2345“Chastity is a moral virtue. It is also a gift from God, a grace, a fruit of spiritual effort.132 The Holy Spirit enables one whom the water of Baptism has regenerated to imitate the purity of Christ.”133

(Compendium of the Catechism of the Catholic Church #2345)

Children as Gift from God:

2374 Couples who discover that they are sterile suffer greatly. "What will you give me," asks Abraham of God, "for I continue childless?"164 And Rachel cries to her husband Jacob, "Give me children, or I shall die!"165

2375 Research aimed at reducing human sterility is to be encouraged, on condition that it is placed "at the service of the human person, of his inalienable rights, and his true and integral good according to the design and will of God."166(Compendium of the Catechism of the Catholic Church #2375)

2376 Techniques that entail the dissociation of husband and wife, by the intrusion of a person other than the couple (donation of sperm or ovum, surrogate uterus), are gravely immoral. These techniques (heterologous artificial insemination and fertilization) infringe the child's right to be born of a father and mother known to him and bound to each other by marriage. They betray the spouses' "right to become a father and a mother only through each other."167(Compendium of the Catechism of the Catholic Church #2376)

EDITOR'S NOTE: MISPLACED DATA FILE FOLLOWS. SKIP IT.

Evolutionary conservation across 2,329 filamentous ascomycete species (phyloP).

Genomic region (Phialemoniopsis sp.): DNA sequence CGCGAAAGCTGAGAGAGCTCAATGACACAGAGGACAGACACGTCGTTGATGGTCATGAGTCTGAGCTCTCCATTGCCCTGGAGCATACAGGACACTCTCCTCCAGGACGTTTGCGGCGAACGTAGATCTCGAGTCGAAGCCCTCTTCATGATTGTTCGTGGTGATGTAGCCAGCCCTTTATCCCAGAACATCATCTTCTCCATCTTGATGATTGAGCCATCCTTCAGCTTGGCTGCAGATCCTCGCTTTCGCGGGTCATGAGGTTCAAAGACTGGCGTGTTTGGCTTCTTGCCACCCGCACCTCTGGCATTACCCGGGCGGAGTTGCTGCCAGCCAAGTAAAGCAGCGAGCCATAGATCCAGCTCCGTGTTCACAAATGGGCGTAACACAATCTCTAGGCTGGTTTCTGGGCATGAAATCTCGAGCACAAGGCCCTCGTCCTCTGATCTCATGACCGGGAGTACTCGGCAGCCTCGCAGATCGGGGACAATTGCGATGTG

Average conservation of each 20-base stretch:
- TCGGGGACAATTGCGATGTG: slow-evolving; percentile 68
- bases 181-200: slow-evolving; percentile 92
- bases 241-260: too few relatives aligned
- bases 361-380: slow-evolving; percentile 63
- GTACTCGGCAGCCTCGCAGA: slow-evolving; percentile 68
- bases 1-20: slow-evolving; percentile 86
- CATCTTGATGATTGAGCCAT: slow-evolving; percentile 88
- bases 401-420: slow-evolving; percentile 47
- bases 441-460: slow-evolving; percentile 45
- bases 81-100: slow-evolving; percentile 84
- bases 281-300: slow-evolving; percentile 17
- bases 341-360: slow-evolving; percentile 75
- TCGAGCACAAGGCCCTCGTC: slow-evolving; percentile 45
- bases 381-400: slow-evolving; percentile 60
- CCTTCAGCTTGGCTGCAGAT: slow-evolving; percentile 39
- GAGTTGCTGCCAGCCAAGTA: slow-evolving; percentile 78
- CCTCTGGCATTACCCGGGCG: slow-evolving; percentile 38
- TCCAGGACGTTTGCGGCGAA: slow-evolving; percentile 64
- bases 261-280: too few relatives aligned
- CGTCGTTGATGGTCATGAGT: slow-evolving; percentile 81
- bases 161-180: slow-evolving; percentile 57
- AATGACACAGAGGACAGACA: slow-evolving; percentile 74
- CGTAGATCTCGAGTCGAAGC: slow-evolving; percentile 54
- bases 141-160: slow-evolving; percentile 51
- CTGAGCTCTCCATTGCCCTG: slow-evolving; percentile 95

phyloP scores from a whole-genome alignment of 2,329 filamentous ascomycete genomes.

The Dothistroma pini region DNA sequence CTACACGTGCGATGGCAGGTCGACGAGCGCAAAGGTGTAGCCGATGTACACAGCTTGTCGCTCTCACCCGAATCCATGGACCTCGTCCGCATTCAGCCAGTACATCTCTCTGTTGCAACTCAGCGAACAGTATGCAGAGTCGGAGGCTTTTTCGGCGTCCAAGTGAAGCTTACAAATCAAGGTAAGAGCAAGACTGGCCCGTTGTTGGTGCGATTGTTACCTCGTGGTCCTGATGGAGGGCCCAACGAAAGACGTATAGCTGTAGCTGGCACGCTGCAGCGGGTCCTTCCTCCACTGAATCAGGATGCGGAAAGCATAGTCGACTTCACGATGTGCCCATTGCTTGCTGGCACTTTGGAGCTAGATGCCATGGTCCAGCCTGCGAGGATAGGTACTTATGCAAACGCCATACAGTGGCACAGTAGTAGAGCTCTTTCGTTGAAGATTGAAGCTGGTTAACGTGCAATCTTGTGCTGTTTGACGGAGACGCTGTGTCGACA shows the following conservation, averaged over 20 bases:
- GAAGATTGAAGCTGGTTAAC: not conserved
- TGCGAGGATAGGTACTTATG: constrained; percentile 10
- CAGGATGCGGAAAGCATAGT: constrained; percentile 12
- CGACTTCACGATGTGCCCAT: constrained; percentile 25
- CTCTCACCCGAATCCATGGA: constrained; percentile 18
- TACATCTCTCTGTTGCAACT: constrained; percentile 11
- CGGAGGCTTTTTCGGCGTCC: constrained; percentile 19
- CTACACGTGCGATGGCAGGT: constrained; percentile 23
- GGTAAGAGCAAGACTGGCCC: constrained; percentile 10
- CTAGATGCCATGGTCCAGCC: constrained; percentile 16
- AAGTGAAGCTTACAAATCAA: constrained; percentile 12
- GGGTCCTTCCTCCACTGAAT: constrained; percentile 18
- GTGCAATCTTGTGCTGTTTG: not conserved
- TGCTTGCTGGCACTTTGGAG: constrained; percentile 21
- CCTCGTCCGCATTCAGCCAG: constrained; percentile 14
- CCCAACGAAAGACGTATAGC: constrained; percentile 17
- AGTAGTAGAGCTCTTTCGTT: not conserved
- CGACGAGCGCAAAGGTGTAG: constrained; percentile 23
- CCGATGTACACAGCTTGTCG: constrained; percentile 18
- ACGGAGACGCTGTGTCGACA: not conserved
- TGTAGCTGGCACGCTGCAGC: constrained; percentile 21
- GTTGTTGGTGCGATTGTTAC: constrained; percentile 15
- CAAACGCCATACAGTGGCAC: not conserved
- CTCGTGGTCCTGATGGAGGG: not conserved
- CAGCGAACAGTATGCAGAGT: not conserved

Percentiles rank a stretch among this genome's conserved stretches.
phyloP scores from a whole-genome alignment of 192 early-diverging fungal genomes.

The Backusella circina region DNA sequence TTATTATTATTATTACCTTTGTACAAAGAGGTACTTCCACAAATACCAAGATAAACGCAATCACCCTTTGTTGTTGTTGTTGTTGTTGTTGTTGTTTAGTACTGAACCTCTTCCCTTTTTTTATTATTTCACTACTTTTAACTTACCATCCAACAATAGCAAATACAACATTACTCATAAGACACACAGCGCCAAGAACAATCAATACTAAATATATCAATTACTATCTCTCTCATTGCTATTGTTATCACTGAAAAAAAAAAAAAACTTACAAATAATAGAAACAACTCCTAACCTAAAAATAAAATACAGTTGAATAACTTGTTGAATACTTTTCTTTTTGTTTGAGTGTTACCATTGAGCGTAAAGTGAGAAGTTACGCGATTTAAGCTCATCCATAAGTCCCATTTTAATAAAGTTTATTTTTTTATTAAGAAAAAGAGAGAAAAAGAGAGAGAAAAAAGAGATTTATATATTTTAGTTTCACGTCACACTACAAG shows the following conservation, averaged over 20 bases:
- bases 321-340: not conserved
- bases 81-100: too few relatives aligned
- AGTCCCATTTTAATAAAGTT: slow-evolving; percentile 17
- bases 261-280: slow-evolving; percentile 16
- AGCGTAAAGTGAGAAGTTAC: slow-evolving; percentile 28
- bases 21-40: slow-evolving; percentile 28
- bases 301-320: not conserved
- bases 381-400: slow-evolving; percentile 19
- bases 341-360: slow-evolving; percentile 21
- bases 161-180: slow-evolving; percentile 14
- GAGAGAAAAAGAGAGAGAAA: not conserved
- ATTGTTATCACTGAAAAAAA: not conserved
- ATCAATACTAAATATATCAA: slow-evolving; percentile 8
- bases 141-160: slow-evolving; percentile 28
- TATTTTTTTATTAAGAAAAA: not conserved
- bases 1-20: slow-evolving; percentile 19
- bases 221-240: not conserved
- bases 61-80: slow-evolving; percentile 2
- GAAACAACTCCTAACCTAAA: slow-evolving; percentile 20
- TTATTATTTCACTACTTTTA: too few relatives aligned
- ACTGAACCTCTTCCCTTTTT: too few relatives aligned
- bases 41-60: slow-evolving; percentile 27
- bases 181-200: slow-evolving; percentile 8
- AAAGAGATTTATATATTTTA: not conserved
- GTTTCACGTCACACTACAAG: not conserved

2377 Techniques involving only the married couple (homologous artificial insemination and fertilization) are perhaps less reprehensible, yet remain morally unacceptable. They dissociate the sexual act from the procreative act. The act which brings the child into existence is no longer an act by which two persons give themselves to one another, but one that "entrusts the life and

(31)

31

“Revealing Christ in All We Teach”